Tuesday, January 03, 2017

Save the date!!! Michael Lynch is coming to Toronto

Michael Lynch is giving a seminar next week on Friday, January 13, 2017 in the Dept. of Ecology and Evolutionary Biology at the University of Toronto. The title is: Mutation, Drift, and the Origin of Subcellular Features. The talk is at 3PM in the Earth Sciences Centre rm B142.



9 comments :

  1. Here's hoping you do a precis of his seminar.

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  2. Oh! Definitely marking this in my calendar!

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  3. I'm just curious how many people in the audience will know anything about "drift" but you Larry. I'm even more curious how many of those that will be in the audience who have heard about "drift" are sceptical about it; more precisely what it can accomplish as a mechanism of evolution. I'm very curious as to why Lynch is an expert on "drift" all of the sudden. He's been growing bacteria in the lab for 25 years and his experimental results might, or might not, be viewed as any real evolutionary proof (depending on what one means by evolution) none of which, as far as I know, can be attributed to drift.

    If you, Lynch and others think that "breaking a bicycle chain" constitutes an improved evolutionary change because nobody can pedal the bike anymore but can ride it downhill and then uphill for a bit instead, then I think you all will have a very, very hard time convincing the public that drift is a real evolutionary mechanism that can lead to real evolutionary improvements; most of all, to the evolution of new, not previously existing features of an organizm or new separate organisms.

    I'm sorry but claiming that breaking functions leads eventually to macro-evolution won't fly. Not to those who are really searching for the truth. Those who who will take anything as long as it doesn't implicate anything beyond materialism can go to hell as far as I'm concerned.

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    1. How exactly do you grow bacteria with Daphnia and Paramecium?

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    2. I think you need bacteria to feed the Paramecia, but I think Velhovsky is actually thinking of Rich Lenski.

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    3. I got $20 USD that says you are neither 'curious' nor 'even more curious'.

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    4. Hey Velhovsky,
      I'm really curious when you will present data in support of ID.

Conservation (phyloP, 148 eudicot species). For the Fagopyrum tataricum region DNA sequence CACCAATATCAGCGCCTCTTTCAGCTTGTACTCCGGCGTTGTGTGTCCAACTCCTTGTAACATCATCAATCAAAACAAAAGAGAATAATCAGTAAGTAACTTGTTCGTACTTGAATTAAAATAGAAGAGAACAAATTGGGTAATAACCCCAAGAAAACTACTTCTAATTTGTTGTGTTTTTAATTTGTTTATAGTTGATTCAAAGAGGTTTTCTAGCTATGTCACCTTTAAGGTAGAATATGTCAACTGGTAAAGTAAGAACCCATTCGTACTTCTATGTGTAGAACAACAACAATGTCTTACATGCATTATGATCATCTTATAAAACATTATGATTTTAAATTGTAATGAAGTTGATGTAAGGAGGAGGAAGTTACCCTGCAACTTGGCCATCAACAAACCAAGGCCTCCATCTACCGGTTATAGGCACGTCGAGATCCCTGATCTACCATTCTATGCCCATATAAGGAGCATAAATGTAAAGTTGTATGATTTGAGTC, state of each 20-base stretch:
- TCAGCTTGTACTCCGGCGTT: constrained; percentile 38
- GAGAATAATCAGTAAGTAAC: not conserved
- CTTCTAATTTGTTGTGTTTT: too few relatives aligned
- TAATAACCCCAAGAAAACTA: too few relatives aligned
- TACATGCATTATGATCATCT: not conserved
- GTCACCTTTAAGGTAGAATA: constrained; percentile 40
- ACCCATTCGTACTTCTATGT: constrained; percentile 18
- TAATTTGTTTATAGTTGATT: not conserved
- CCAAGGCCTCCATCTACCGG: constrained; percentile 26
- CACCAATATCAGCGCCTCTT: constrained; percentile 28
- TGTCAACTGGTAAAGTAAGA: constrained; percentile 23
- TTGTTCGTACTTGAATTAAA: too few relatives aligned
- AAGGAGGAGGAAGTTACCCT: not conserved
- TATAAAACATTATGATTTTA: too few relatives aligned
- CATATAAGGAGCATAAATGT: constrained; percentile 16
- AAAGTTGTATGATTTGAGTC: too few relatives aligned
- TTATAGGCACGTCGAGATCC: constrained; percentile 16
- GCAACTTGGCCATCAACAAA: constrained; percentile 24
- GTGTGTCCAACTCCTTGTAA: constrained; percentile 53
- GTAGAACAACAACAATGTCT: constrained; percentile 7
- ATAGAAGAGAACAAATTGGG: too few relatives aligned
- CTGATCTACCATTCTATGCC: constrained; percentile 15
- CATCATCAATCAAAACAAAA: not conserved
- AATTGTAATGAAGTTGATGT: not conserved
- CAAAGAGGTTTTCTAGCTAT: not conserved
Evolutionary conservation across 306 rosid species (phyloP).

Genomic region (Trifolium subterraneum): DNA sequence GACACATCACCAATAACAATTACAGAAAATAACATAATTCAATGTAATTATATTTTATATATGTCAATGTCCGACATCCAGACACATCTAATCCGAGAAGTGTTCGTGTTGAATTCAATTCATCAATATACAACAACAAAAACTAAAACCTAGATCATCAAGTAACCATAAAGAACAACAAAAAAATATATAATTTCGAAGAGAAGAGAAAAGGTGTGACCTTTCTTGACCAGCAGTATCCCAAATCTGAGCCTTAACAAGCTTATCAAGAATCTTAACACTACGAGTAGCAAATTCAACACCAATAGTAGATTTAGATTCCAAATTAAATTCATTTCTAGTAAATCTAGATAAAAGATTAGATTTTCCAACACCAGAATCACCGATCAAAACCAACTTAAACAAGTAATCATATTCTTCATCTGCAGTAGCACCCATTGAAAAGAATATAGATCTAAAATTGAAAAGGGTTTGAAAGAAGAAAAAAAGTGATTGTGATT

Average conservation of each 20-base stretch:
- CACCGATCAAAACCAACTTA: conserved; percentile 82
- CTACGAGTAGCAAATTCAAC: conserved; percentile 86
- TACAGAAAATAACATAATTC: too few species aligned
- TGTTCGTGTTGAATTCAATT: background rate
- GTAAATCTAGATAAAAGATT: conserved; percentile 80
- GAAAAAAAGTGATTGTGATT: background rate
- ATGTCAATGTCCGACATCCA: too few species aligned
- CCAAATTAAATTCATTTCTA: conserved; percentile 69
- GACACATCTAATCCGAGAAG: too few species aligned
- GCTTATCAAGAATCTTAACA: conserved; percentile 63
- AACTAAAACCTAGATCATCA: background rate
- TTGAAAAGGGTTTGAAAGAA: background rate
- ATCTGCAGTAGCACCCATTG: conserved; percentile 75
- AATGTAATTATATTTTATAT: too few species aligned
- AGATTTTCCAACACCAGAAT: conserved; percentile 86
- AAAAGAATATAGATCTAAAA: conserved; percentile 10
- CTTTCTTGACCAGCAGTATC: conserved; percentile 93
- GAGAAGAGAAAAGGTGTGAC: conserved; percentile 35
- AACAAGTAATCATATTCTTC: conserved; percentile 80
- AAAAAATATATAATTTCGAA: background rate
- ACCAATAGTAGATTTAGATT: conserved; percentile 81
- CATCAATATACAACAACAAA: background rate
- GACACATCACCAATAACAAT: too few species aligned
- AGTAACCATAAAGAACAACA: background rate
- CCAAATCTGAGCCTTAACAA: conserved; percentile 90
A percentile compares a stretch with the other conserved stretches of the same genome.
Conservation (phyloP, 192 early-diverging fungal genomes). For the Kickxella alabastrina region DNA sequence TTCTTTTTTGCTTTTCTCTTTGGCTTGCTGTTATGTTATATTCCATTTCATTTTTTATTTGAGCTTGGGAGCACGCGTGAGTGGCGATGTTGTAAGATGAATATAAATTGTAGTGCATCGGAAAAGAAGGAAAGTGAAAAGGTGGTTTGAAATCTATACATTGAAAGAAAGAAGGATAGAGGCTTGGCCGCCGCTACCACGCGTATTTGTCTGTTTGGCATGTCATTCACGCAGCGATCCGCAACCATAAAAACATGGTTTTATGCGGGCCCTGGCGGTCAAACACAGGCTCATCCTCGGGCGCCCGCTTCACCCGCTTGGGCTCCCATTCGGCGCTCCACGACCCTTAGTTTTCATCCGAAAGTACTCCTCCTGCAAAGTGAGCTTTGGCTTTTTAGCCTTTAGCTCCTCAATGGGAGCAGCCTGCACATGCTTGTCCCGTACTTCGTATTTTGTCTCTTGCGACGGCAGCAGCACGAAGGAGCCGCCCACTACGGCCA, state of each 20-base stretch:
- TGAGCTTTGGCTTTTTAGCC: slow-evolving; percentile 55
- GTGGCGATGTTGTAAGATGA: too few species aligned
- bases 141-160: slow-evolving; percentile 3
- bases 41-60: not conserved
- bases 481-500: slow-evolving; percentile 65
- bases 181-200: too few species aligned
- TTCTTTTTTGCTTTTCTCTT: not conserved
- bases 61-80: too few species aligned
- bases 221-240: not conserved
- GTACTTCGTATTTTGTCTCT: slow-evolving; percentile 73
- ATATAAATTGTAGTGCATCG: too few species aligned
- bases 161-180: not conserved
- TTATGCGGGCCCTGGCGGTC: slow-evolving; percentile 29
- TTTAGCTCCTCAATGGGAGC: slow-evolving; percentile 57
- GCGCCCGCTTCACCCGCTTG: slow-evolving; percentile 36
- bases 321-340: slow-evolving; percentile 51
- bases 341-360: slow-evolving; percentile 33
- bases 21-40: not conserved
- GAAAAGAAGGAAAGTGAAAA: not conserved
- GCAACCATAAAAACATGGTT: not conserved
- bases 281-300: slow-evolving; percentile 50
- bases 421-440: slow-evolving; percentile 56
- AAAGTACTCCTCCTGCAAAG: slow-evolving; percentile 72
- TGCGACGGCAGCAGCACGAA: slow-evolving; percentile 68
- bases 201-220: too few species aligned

So far, you have only managed the standard "evolution can't do this, thus goddidit" claim(s).
      Will you step up to the plate and give us the evidence in favor of ID? Or will it be another helping of "evo can't do this, thus goddidit"???

      I'm really curious if you, unlike every other creationist/ IDist I've asked this question, can actually deliver the goods. Because the result up until now has been... *crickets*.

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    5. Velikovsky: I'm sorry but claiming that breaking functions leads eventually to macro-evolution won't fly.

      Uh, dur, that would be why nobody posited it. Scientists say 'hey we just observed this protein/gene evolve a NEW function' and creationists lie about it, either 'Oh it's function got broken durr hurr' or else they say 'Well clearly that great adaptation was pre-programmed and hidden inside some kind of pre-existing invisible information we won't define and can't compute.'

      If you, Lynch and others think that "breaking a bicycle chain" constitutes an improved evolutionary change because nobody can pedal the bike anymore but can ride it downhill and then uphill for a bit instead

      Who the hell writes this stuff. Anybody can refute the theory of gravity or quantum mechanics or what-all by SAYING it's the same as some pokeweed ANALOGY they just pulled out of their ass. Yah, and gravity's a lie because if it were true, the bowling ball would be so attracted to your hand that you couldn't throw it down the lane. 'Blah blah blah, I made up an analogy urr durr hurr.'

      You can't refute actual evolutionary theory, you're only smart enough to refute shit you made up, like 'breaking functions leads eventually to macro-evolution'.

      He's [Lenski] been growing bacteria in the lab for 25 years and his experimental results might, or might not, be viewed as any real evolutionary proof (depending on what one means by evolution) none of which, as far as I know, can be attributed to drift.

      Read the flipping paper! There are a BUNCH of mutations involved. Some are beneficial and more or less guaranteed to happen, some are neutral and occurred by drift.

      Answer this question. Here's a genetic sequence: CTGACGTTC. If I change the first C to a T, is that an "improvement" or not? How would you measure such a thing? What would you need to know to compute it?

      Certainly not increase in fitness, because you know very g.d. well that we've observed constant increases in fitness (e.g. Lenski's and many other experiments.) Certainly not a new function, because we've seen plenty (e.g. nylonase, T-urf13, etc.) So then what?

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    6. I guess it depends on what one means by "broken". One could view the limbs of terrestrial vertebrates as "broken" fins, or the wings of birds and bats as "broken" legs. The mammalian auditory ossicles are just "broken" versions of the reptilian jawbone, and the bacterial flagellum is a "broken" Type III secretion system. Etc.

      It's odd how pretty well everything we observe in biology is a "broken" version of something else, whereas new things arising from thin air with no predecessor are never observed. That's just the opposite of what we would see if creationism was true. I wonder how creationists explain this strange state of affairs.

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